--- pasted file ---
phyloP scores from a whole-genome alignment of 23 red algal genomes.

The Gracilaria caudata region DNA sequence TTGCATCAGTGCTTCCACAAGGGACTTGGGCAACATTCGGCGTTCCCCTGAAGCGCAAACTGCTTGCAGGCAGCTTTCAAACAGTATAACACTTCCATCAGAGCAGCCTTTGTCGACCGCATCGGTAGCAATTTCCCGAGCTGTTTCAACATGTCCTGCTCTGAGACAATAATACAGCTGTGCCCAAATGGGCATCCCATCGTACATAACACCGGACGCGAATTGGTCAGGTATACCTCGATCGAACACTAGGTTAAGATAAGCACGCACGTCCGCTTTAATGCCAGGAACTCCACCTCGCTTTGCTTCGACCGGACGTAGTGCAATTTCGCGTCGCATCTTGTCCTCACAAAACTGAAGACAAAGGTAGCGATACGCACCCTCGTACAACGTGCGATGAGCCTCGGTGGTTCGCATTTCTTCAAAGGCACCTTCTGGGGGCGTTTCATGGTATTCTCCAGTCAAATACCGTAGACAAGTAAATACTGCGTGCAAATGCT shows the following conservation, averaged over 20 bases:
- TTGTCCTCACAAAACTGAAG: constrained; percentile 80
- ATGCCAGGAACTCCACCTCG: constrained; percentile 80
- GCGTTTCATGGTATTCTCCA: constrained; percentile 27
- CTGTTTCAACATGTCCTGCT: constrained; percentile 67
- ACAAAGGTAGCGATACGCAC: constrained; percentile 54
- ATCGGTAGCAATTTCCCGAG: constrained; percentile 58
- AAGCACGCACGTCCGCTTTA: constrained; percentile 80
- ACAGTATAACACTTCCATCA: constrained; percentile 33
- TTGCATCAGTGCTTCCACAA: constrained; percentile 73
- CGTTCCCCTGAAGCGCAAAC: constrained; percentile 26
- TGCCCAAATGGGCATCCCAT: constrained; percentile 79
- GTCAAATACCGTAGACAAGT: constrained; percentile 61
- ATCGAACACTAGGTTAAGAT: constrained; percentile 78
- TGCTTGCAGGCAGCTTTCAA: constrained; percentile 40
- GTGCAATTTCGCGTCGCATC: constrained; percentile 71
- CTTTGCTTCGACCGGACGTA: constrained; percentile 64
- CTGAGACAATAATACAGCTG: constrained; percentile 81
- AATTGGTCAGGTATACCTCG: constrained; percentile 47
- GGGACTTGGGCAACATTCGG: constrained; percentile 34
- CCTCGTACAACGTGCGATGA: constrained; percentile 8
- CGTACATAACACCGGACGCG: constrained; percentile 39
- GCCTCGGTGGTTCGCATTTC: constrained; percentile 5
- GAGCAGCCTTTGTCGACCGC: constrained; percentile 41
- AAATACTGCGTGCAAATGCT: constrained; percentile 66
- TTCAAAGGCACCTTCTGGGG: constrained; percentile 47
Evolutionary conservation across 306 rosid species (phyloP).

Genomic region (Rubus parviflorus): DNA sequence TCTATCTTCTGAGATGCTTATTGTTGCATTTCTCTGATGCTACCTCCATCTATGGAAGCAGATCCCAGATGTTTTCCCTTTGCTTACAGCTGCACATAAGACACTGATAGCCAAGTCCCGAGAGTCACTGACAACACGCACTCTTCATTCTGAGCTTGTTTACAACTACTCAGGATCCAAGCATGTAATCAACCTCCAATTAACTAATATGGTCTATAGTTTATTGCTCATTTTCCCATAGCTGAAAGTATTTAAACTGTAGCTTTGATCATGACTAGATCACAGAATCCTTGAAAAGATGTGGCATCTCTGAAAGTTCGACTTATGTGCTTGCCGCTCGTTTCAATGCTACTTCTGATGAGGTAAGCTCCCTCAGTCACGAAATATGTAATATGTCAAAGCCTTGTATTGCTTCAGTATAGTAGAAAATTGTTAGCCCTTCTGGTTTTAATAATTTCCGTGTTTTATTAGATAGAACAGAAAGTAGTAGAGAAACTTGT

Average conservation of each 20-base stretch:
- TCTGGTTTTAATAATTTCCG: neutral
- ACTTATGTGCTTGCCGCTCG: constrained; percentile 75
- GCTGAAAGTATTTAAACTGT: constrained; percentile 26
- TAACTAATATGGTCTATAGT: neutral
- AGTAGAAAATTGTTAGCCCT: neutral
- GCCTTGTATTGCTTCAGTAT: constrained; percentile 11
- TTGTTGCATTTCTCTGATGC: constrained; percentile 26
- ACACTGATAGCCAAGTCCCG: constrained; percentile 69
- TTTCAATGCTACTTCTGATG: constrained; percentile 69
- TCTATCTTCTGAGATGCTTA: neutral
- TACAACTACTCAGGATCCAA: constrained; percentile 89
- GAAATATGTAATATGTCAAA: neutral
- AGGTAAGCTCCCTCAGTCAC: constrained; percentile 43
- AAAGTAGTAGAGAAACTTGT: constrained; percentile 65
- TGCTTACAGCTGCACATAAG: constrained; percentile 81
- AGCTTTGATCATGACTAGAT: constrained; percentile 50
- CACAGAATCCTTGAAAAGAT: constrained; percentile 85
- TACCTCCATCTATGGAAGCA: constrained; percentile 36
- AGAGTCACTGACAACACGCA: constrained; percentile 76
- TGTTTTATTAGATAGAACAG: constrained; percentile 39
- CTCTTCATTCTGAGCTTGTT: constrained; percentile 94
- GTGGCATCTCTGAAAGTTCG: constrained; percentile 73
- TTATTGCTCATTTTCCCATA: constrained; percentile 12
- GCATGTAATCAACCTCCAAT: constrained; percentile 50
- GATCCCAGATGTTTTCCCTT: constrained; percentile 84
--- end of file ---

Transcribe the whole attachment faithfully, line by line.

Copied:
phyloP scores from a whole-genome alignment of 23 red algal genomes.

The Gracilaria caudata region DNA sequence TTGCATCAGTGCTTCCACAAGGGACTTGGGCAACATTCGGCGTTCCCCTGAAGCGCAAACTGCTTGCAGGCAGCTTTCAAACAGTATAACACTTCCATCAGAGCAGCCTTTGTCGACCGCATCGGTAGCAATTTCCCGAGCTGTTTCAACATGTCCTGCTCTGAGACAATAATACAGCTGTGCCCAAATGGGCATCCCATCGTACATAACACCGGACGCGAATTGGTCAGGTATACCTCGATCGAACACTAGGTTAAGATAAGCACGCACGTCCGCTTTAATGCCAGGAACTCCACCTCGCTTTGCTTCGACCGGACGTAGTGCAATTTCGCGTCGCATCTTGTCCTCACAAAACTGAAGACAAAGGTAGCGATACGCACCCTCGTACAACGTGCGATGAGCCTCGGTGGTTCGCATTTCTTCAAAGGCACCTTCTGGGGGCGTTTCATGGTATTCTCCAGTCAAATACCGTAGACAAGTAAATACTGCGTGCAAATGCT shows the following conservation, averaged over 20 bases:
- TTGTCCTCACAAAACTGAAG: constrained; percentile 80
- ATGCCAGGAACTCCACCTCG: constrained; percentile 80
- GCGTTTCATGGTATTCTCCA: constrained; percentile 27
- CTGTTTCAACATGTCCTGCT: constrained; percentile 67
- ACAAAGGTAGCGATACGCAC: constrained; percentile 54
- ATCGGTAGCAATTTCCCGAG: constrained; percentile 58
- AAGCACGCACGTCCGCTTTA: constrained; percentile 80
- ACAGTATAACACTTCCATCA: constrained; percentile 33
- TTGCATCAGTGCTTCCACAA: constrained; percentile 73
- CGTTCCCCTGAAGCGCAAAC: constrained; percentile 26
- TGCCCAAATGGGCATCCCAT: constrained; percentile 79
- GTCAAATACCGTAGACAAGT: constrained; percentile 61
- ATCGAACACTAGGTTAAGAT: constrained; percentile 78
- TGCTTGCAGGCAGCTTTCAA: constrained; percentile 40
- GTGCAATTTCGCGTCGCATC: constrained; percentile 71
- CTTTGCTTCGACCGGACGTA: constrained; percentile 64
- CTGAGACAATAATACAGCTG: constrained; percentile 81
- AATTGGTCAGGTATACCTCG: constrained; percentile 47
- GGGACTTGGGCAACATTCGG: constrained; percentile 34
- CCTCGTACAACGTGCGATGA: constrained; percentile 8
- CGTACATAACACCGGACGCG: constrained; percentile 39
- GCCTCGGTGGTTCGCATTTC: constrained; percentile 5
- GAGCAGCCTTTGTCGACCGC: constrained; percentile 41
- AAATACTGCGTGCAAATGCT: constrained; percentile 66
- TTCAAAGGCACCTTCTGGGG: constrained; percentile 47
Evolutionary conservation across 306 rosid species (phyloP).

Genomic region (Rubus parviflorus): DNA sequence TCTATCTTCTGAGATGCTTATTGTTGCATTTCTCTGATGCTACCTCCATCTATGGAAGCAGATCCCAGATGTTTTCCCTTTGCTTACAGCTGCACATAAGACACTGATAGCCAAGTCCCGAGAGTCACTGACAACACGCACTCTTCATTCTGAGCTTGTTTACAACTACTCAGGATCCAAGCATGTAATCAACCTCCAATTAACTAATATGGTCTATAGTTTATTGCTCATTTTCCCATAGCTGAAAGTATTTAAACTGTAGCTTTGATCATGACTAGATCACAGAATCCTTGAAAAGATGTGGCATCTCTGAAAGTTCGACTTATGTGCTTGCCGCTCGTTTCAATGCTACTTCTGATGAGGTAAGCTCCCTCAGTCACGAAATATGTAATATGTCAAAGCCTTGTATTGCTTCAGTATAGTAGAAAATTGTTAGCCCTTCTGGTTTTAATAATTTCCGTGTTTTATTAGATAGAACAGAAAGTAGTAGAGAAACTTGT

Average conservation of each 20-base stretch:
- TCTGGTTTTAATAATTTCCG: neutral
- ACTTATGTGCTTGCCGCTCG: constrained; percentile 75
- GCTGAAAGTATTTAAACTGT: constrained; percentile 26
- TAACTAATATGGTCTATAGT: neutral
- AGTAGAAAATTGTTAGCCCT: neutral
- GCCTTGTATTGCTTCAGTAT: constrained; percentile 11
- TTGTTGCATTTCTCTGATGC: constrained; percentile 26
- ACACTGATAGCCAAGTCCCG: constrained; percentile 69
- TTTCAATGCTACTTCTGATG: constrained; percentile 69
- TCTATCTTCTGAGATGCTTA: neutral
- TACAACTACTCAGGATCCAA: constrained; percentile 89
- GAAATATGTAATATGTCAAA: neutral
- AGGTAAGCTCCCTCAGTCAC: constrained; percentile 43
- AAAGTAGTAGAGAAACTTGT: constrained; percentile 65
- TGCTTACAGCTGCACATAAG: constrained; percentile 81
- AGCTTTGATCATGACTAGAT: constrained; percentile 50
- CACAGAATCCTTGAAAAGAT: constrained; percentile 85
- TACCTCCATCTATGGAAGCA: constrained; percentile 36
- AGAGTCACTGACAACACGCA: constrained; percentile 76
- TGTTTTATTAGATAGAACAG: constrained; percentile 39
- CTCTTCATTCTGAGCTTGTT: constrained; percentile 94
- GTGGCATCTCTGAAAGTTCG: constrained; percentile 73
- TTATTGCTCATTTTCCCATA: constrained; percentile 12
- GCATGTAATCAACCTCCAAT: constrained; percentile 50
- GATCCCAGATGTTTTCCCTT: constrained; percentile 84